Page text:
For more, read this week’s Connacht Tribune.

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Download the Connacht Tribune Digital Edition App to access to Galway’s best-selling newspaper.

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The Connacht Tribune Live app is the home of everything that is happening in Galway City and county. It’s completely FREE and features all the latest news, sport and information on what’s on in your area. Click HERE to download it for iPhone and iPad from Apple’s App Store, or  HERE to get the Android Version from Google Play.

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Connacht Tribune

Farm buildings can be used as business hubs in rural areas

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Cllr. Declan Geraghty (Ind)

RURAL farm buildings should be utilised for small business enterprises which would supplement the income of landowners as well as creating some local employment in the process.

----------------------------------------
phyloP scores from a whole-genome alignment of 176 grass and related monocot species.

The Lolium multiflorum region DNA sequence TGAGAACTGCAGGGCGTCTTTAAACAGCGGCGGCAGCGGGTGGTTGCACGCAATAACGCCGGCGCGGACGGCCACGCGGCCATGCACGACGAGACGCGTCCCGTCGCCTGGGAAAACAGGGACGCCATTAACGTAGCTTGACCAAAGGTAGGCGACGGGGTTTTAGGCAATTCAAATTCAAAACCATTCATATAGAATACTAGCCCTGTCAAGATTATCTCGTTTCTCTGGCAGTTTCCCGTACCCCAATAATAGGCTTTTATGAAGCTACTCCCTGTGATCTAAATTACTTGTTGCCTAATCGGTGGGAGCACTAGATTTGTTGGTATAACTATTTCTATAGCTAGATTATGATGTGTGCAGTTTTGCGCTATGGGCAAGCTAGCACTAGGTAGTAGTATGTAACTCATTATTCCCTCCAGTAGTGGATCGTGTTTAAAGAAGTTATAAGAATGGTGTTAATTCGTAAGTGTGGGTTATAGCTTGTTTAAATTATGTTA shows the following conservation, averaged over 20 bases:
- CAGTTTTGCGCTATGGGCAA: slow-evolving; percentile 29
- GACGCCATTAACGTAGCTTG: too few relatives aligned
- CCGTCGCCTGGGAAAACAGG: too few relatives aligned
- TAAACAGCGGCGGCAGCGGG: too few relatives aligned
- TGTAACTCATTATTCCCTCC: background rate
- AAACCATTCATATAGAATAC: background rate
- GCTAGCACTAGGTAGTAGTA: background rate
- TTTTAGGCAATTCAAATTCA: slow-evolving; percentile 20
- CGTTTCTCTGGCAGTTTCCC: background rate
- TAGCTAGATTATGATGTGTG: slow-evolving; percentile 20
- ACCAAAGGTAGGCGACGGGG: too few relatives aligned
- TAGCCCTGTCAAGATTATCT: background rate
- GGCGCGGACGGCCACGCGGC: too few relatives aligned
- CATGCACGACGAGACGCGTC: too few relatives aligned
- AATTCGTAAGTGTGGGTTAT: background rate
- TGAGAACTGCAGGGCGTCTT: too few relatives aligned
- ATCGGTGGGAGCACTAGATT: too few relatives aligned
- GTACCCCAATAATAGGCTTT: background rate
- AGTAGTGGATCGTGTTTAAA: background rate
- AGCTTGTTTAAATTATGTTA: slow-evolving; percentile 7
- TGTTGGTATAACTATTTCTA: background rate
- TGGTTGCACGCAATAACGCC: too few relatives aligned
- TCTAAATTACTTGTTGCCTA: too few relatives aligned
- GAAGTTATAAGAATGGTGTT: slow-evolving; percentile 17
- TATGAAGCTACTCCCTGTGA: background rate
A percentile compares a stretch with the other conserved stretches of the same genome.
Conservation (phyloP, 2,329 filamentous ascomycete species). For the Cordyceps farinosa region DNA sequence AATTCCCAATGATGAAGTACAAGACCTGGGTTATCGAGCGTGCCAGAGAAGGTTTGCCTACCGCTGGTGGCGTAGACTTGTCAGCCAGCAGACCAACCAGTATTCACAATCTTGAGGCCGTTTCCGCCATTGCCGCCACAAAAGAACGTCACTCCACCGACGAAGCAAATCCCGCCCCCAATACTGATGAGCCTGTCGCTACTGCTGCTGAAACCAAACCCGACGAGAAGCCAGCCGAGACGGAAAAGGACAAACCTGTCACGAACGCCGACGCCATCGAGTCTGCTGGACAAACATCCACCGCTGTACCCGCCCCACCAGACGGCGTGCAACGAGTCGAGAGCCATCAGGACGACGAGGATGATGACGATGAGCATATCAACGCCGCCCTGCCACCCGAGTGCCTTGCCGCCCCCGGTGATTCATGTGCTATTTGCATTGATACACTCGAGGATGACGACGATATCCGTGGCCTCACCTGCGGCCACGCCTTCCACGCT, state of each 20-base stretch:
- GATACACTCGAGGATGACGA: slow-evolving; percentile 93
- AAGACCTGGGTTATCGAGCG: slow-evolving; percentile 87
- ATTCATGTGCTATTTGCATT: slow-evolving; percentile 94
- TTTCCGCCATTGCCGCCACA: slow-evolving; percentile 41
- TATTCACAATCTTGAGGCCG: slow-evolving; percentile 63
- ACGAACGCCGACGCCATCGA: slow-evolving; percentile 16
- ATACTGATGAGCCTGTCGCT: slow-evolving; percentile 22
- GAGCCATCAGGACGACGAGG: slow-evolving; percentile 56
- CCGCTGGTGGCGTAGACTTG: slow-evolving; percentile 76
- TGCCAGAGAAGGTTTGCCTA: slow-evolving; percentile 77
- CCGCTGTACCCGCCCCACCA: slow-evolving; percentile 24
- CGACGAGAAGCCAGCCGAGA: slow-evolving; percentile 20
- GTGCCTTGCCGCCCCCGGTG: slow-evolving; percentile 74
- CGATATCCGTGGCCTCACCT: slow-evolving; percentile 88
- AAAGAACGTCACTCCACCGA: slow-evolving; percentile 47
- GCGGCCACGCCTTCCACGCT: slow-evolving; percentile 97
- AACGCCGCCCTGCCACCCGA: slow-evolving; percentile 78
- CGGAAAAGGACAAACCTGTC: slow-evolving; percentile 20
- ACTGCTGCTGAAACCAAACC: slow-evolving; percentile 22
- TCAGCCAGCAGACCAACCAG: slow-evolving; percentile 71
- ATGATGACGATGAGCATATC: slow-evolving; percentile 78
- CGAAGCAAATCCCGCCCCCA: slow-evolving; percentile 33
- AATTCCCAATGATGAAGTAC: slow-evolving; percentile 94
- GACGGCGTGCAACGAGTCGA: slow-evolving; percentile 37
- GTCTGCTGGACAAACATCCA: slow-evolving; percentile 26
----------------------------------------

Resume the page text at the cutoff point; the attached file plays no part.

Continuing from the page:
This was the view of the vast majority of Galway councillors who passed a motion that buildings directly relating to farming be considered for other purposes that would be financially advantageous to the owners.

The matter came up for discussion at a meeting of the Galway County Development Plan when it was suggested that the farming community needed to be allowed develop small business opportunities.

A motion from Cllr. Declan Geraghty (Ind) – deviating slightly from Galway County Council policy – proposed that they be allowed carry out businesses such as the servicing and repair of machinery, land reclamation, drainage works, and agricultural contracting was carried.